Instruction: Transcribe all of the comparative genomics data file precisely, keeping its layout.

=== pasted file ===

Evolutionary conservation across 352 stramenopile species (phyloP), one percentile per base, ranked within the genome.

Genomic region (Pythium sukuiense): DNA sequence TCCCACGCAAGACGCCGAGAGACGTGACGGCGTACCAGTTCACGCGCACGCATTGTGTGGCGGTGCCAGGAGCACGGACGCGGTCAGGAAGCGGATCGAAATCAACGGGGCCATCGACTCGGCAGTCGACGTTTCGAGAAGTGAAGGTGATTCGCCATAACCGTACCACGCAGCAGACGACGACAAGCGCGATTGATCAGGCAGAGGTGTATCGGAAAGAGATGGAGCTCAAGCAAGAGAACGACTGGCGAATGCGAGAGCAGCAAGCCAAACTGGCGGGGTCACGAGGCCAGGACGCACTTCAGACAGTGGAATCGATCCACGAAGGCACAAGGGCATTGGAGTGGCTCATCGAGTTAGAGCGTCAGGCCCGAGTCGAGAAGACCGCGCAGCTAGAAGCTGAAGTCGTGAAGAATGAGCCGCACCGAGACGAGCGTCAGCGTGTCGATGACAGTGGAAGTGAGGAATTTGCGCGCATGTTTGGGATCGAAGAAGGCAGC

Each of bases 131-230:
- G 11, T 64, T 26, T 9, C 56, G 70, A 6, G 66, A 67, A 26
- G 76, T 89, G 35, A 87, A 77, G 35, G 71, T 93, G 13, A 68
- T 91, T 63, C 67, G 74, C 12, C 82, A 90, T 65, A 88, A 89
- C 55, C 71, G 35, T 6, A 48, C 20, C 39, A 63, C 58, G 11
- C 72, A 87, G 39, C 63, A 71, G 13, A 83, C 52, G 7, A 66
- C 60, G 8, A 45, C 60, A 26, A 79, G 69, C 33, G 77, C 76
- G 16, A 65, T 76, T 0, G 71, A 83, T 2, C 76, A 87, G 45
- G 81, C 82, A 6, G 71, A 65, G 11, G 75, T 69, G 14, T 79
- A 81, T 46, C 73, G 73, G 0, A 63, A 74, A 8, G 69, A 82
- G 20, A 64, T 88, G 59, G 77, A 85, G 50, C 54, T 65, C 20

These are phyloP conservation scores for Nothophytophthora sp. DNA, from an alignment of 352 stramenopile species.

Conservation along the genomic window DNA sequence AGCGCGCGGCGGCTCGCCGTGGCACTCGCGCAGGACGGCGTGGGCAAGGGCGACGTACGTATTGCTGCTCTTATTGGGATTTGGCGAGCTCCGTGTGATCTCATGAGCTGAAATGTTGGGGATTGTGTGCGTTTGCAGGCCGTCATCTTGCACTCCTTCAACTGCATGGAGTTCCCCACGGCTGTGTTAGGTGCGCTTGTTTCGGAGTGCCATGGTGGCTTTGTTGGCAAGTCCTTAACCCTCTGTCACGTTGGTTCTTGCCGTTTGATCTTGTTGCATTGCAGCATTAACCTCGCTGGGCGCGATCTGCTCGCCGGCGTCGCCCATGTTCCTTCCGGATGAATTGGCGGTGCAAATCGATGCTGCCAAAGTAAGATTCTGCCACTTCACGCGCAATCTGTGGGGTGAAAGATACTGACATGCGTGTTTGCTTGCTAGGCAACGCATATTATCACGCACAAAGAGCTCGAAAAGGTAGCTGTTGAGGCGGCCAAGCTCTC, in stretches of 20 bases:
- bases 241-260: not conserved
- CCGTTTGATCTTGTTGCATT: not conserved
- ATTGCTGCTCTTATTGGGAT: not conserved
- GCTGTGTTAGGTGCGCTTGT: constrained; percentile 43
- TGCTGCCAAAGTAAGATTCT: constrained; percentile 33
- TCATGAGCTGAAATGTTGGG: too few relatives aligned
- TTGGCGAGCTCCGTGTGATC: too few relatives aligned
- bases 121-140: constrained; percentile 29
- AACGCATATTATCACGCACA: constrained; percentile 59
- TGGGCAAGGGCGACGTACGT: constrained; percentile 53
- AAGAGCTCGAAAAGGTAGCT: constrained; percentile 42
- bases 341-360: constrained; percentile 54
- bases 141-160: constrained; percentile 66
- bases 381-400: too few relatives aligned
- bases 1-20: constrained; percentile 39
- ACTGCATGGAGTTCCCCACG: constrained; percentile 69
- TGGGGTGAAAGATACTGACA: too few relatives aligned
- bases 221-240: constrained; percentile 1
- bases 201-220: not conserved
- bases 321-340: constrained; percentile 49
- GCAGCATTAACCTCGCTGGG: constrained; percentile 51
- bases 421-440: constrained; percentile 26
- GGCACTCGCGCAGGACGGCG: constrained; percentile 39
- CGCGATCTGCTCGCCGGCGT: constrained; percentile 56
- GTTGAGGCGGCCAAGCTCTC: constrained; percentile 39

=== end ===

Evolutionary conservation across 352 stramenopile species (phyloP), one percentile per base, ranked within the genome.

Genomic region (Pythium sukuiense): DNA sequence TCCCACGCAAGACGCCGAGAGACGTGACGGCGTACCAGTTCACGCGCACGCATTGTGTGGCGGTGCCAGGAGCACGGACGCGGTCAGGAAGCGGATCGAAATCAACGGGGCCATCGACTCGGCAGTCGACGTTTCGAGAAGTGAAGGTGATTCGCCATAACCGTACCACGCAGCAGACGACGACAAGCGCGATTGATCAGGCAGAGGTGTATCGGAAAGAGATGGAGCTCAAGCAAGAGAACGACTGGCGAATGCGAGAGCAGCAAGCCAAACTGGCGGGGTCACGAGGCCAGGACGCACTTCAGACAGTGGAATCGATCCACGAAGGCACAAGGGCATTGGAGTGGCTCATCGAGTTAGAGCGTCAGGCCCGAGTCGAGAAGACCGCGCAGCTAGAAGCTGAAGTCGTGAAGAATGAGCCGCACCGAGACGAGCGTCAGCGTGTCGATGACAGTGGAAGTGAGGAATTTGCGCGCATGTTTGGGATCGAAGAAGGCAGC

Each of bases 131-230:
- G 11, T 64, T 26, T 9, C 56, G 70, A 6, G 66, A 67, A 26
- G 76, T 89, G 35, A 87, A 77, G 35, G 71, T 93, G 13, A 68
- T 91, T 63, C 67, G 74, C 12, C 82, A 90, T 65, A 88, A 89
- C 55, C 71, G 35, T 6, A 48, C 20, C 39, A 63, C 58, G 11
- C 72, A 87, G 39, C 63, A 71, G 13, A 83, C 52, G 7, A 66
- C 60, G 8, A 45, C 60, A 26, A 79, G 69, C 33, G 77, C 76
- G 16, A 65, T 76, T 0, G 71, A 83, T 2, C 76, A 87, G 45
- G 81, C 82, A 6, G 71, A 65, G 11, G 75, T 69, G 14, T 79
- A 81, T 46, C 73, G 73, G 0, A 63, A 74, A 8, G 69, A 82
- G 20, A 64, T 88, G 59, G 77, A 85, G 50, C 54, T 65, C 20

These are phyloP conservation scores for Nothophytophthora sp. DNA, from an alignment of 352 stramenopile species.

Conservation along the genomic window DNA sequence AGCGCGCGGCGGCTCGCCGTGGCACTCGCGCAGGACGGCGTGGGCAAGGGCGACGTACGTATTGCTGCTCTTATTGGGATTTGGCGAGCTCCGTGTGATCTCATGAGCTGAAATGTTGGGGATTGTGTGCGTTTGCAGGCCGTCATCTTGCACTCCTTCAACTGCATGGAGTTCCCCACGGCTGTGTTAGGTGCGCTTGTTTCGGAGTGCCATGGTGGCTTTGTTGGCAAGTCCTTAACCCTCTGTCACGTTGGTTCTTGCCGTTTGATCTTGTTGCATTGCAGCATTAACCTCGCTGGGCGCGATCTGCTCGCCGGCGTCGCCCATGTTCCTTCCGGATGAATTGGCGGTGCAAATCGATGCTGCCAAAGTAAGATTCTGCCACTTCACGCGCAATCTGTGGGGTGAAAGATACTGACATGCGTGTTTGCTTGCTAGGCAACGCATATTATCACGCACAAAGAGCTCGAAAAGGTAGCTGTTGAGGCGGCCAAGCTCTC, in stretches of 20 bases:
- bases 241-260: not conserved
- CCGTTTGATCTTGTTGCATT: not conserved
- ATTGCTGCTCTTATTGGGAT: not conserved
- GCTGTGTTAGGTGCGCTTGT: constrained; percentile 43
- TGCTGCCAAAGTAAGATTCT: constrained; percentile 33
- TCATGAGCTGAAATGTTGGG: too few relatives aligned
- TTGGCGAGCTCCGTGTGATC: too few relatives aligned
- bases 121-140: constrained; percentile 29
- AACGCATATTATCACGCACA: constrained; percentile 59
- TGGGCAAGGGCGACGTACGT: constrained; percentile 53
- AAGAGCTCGAAAAGGTAGCT: constrained; percentile 42
- bases 341-360: constrained; percentile 54
- bases 141-160: constrained; percentile 66
- bases 381-400: too few relatives aligned
- bases 1-20: constrained; percentile 39
- ACTGCATGGAGTTCCCCACG: constrained; percentile 69
- TGGGGTGAAAGATACTGACA: too few relatives aligned
- bases 221-240: constrained; percentile 1
- bases 201-220: not conserved
- bases 321-340: constrained; percentile 49
- GCAGCATTAACCTCGCTGGG: constrained; percentile 51
- bases 421-440: constrained; percentile 26
- GGCACTCGCGCAGGACGGCG: constrained; percentile 39
- CGCGATCTGCTCGCCGGCGT: constrained; percentile 56
- GTTGAGGCGGCCAAGCTCTC: constrained; percentile 39